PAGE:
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Experts question Google phone business model

Nancy Gohring | March 5, 2010
While the idea is admirable, it's probably not possible to execute in the U.S., they say

SEATTLE, 4 MARCH 2010 - When Google introduced its Nexus One phone in January, it unveiled a whole new business model in the mobile phone market.

But it has become clear that the business model is based on a vision that isn't currently possible in the U.S., experts say.

"Google was initially saying it wanted the Nexus One not to be tied to an operator, to be open and free for anyone to buy it and use it," said Allen Nogee, an analyst with In-Stat. "It seems like a great philosophy. The problem is in the U.S. the operators have built a web in such a way that's impossible to do."

Google's recent response to the U.S. Federal Communications Commissions' questions about early termination fees points to the disconnect between Google's vision for its phone business and the current reality of the mobile business, Nogee and other experts say.

In a letter to the FCC, Google describes its new business model.

Simply put, empowering consumers to pair a mobile device such as the Nexus One and additional devices in the future with the users' choice of operator and service options is a new model for selling mobile devices in the United States, one that we believe will maximize consumer benefits, Google wrote in the filing.

But unless Google plans to offer essentially a universal phone, it will be doing nothing different than the many third party phone retailers in the U.S. that already sell a variety of phones that are tied to a specific operator.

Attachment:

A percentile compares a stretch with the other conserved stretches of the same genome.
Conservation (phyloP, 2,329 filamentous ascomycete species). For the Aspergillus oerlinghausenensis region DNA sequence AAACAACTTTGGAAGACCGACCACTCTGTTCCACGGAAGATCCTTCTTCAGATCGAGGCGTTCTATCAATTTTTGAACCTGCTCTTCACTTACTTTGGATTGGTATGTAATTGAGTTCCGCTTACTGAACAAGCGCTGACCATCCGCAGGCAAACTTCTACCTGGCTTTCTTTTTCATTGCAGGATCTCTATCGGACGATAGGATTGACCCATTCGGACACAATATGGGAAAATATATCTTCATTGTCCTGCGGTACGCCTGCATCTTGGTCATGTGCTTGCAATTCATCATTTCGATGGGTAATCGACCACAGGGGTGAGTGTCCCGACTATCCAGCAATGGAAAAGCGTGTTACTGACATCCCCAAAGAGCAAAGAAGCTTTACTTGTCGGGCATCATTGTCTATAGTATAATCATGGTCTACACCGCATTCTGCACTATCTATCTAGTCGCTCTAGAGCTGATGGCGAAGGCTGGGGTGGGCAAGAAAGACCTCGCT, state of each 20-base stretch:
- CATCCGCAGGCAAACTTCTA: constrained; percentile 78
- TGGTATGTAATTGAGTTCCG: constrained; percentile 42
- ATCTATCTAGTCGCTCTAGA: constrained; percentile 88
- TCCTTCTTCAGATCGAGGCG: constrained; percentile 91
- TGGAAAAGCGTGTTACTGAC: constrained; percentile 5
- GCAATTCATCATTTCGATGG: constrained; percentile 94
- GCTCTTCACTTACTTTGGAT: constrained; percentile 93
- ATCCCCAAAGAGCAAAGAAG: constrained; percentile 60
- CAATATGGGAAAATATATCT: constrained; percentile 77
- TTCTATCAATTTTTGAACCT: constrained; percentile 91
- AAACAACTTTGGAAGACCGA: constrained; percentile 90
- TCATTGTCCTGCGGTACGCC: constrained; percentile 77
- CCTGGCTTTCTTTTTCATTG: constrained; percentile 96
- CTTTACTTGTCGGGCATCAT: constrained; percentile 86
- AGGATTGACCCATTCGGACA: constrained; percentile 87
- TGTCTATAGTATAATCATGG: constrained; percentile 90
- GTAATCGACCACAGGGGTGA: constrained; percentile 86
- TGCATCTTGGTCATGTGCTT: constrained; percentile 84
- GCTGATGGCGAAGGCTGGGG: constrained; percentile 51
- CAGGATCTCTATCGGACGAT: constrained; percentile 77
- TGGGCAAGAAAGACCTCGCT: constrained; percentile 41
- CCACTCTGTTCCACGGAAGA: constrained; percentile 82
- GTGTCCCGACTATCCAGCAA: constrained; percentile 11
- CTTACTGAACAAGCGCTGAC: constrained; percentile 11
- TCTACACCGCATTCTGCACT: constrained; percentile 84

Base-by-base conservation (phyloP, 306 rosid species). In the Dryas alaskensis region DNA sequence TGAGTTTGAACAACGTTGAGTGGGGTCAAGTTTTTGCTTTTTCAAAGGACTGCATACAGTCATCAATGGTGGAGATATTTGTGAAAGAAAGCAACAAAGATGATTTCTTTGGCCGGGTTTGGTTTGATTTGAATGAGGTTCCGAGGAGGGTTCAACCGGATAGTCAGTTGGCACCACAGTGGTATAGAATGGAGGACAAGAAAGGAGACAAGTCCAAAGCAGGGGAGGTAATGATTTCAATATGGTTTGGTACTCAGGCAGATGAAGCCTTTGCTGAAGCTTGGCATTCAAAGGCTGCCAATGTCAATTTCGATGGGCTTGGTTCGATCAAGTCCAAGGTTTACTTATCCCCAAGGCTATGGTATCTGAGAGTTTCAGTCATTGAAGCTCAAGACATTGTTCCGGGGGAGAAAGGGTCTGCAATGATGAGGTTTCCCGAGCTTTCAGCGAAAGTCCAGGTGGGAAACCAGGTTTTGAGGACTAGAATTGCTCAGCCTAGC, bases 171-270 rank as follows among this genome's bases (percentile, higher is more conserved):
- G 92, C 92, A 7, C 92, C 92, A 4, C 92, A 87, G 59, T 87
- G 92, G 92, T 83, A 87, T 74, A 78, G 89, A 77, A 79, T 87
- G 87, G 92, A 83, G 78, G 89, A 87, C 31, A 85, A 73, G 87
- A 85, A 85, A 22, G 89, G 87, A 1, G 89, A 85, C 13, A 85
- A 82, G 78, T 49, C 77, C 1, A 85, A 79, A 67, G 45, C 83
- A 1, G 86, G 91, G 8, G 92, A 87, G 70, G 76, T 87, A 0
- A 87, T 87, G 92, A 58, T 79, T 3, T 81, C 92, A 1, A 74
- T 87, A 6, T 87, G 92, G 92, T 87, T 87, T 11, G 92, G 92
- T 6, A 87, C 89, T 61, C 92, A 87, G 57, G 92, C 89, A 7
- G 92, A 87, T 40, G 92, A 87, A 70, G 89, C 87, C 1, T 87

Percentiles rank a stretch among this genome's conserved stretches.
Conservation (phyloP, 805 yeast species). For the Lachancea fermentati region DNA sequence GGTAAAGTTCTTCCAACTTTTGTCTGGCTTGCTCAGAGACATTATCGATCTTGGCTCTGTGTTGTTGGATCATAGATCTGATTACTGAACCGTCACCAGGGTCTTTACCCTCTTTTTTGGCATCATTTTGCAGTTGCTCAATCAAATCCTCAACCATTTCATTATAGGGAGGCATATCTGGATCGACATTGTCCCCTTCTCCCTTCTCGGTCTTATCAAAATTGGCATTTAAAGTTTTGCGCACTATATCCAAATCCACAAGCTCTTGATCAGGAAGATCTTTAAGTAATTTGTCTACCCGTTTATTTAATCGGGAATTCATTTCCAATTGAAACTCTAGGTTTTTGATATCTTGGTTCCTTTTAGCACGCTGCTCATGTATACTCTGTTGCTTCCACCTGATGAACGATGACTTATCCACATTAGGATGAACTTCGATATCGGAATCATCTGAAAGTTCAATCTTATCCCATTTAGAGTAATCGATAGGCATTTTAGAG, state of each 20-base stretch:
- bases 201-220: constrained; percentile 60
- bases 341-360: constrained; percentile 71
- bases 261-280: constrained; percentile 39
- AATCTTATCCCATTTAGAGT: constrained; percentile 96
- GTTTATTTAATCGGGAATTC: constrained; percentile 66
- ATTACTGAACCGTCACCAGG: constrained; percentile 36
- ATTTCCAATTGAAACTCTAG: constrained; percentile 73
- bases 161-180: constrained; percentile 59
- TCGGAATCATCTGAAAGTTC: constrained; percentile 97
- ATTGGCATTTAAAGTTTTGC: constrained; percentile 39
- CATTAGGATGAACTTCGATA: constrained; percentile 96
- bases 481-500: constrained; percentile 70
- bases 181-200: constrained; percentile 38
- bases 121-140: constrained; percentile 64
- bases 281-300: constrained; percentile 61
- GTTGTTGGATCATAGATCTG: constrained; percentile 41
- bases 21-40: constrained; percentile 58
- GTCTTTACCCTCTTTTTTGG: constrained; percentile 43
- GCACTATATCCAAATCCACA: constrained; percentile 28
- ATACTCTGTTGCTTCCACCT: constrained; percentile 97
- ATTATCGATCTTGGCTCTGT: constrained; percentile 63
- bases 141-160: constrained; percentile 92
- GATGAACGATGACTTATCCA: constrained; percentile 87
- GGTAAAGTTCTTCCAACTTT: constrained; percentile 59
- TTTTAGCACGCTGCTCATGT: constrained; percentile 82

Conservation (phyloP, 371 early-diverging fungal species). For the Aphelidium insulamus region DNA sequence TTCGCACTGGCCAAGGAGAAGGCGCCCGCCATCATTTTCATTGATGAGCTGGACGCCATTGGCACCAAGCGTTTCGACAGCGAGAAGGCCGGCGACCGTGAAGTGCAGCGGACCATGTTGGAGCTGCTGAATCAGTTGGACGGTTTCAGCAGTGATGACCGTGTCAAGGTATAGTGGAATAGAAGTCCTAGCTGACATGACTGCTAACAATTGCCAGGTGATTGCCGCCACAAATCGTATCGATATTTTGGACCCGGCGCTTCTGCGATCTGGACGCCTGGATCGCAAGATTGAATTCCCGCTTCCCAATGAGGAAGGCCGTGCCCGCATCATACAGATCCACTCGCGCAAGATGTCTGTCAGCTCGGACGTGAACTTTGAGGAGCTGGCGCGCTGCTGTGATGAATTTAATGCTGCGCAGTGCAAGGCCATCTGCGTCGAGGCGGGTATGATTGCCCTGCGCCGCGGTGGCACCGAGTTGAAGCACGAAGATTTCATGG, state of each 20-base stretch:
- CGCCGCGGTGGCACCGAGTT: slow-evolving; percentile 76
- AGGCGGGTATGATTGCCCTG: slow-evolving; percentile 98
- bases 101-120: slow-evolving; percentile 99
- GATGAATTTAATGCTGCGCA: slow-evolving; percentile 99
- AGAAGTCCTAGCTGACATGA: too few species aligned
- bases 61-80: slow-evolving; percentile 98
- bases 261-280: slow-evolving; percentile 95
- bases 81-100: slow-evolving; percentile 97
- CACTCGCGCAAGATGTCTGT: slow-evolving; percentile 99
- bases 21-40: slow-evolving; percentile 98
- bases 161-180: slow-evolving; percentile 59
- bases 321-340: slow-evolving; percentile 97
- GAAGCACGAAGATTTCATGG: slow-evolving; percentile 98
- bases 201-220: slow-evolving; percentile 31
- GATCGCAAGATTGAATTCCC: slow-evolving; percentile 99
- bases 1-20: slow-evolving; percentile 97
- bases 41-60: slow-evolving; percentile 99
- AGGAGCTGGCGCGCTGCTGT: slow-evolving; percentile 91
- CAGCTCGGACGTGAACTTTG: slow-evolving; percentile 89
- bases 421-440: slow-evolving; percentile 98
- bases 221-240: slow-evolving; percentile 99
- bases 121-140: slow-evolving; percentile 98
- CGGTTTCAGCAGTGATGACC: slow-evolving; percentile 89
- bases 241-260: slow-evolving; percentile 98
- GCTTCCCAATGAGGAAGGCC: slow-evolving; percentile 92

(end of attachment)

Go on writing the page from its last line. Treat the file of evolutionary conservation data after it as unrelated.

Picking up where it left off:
The issue that Google faces is that operators in the U.S. use different technologies and frequencies. Phones are typically built to run on one particular network in the U.S. In order to let users pick a phone and then a network, Google could try design a phone that runs on all the relevant frequency bands and technologies, "but it would cost $2,000," Nogee said. Google is likely unable to do such a volume business in that kind of universal phone that it could drive the cost down, he said. That means Google is in the same position as any other third party retailer: it must sell phones that are purpose-built for individual carriers in the U.S.

A Google spokeswoman declined to comment on whether Google planned to sell a universal phone or simply sell different models compatible with different networks.

It is now offering a Nexus One built for T-Mobile's network and has said it is working on one for Verizon Wireless. That means "they're not really doing anything new and innovative, said Andy Castonguay, an analyst with the Yankee Group.

Many other companies sell phones online, including Walmart. Some, like Wirefly, let people choose a phone and then choose an operator that has already approved the device.


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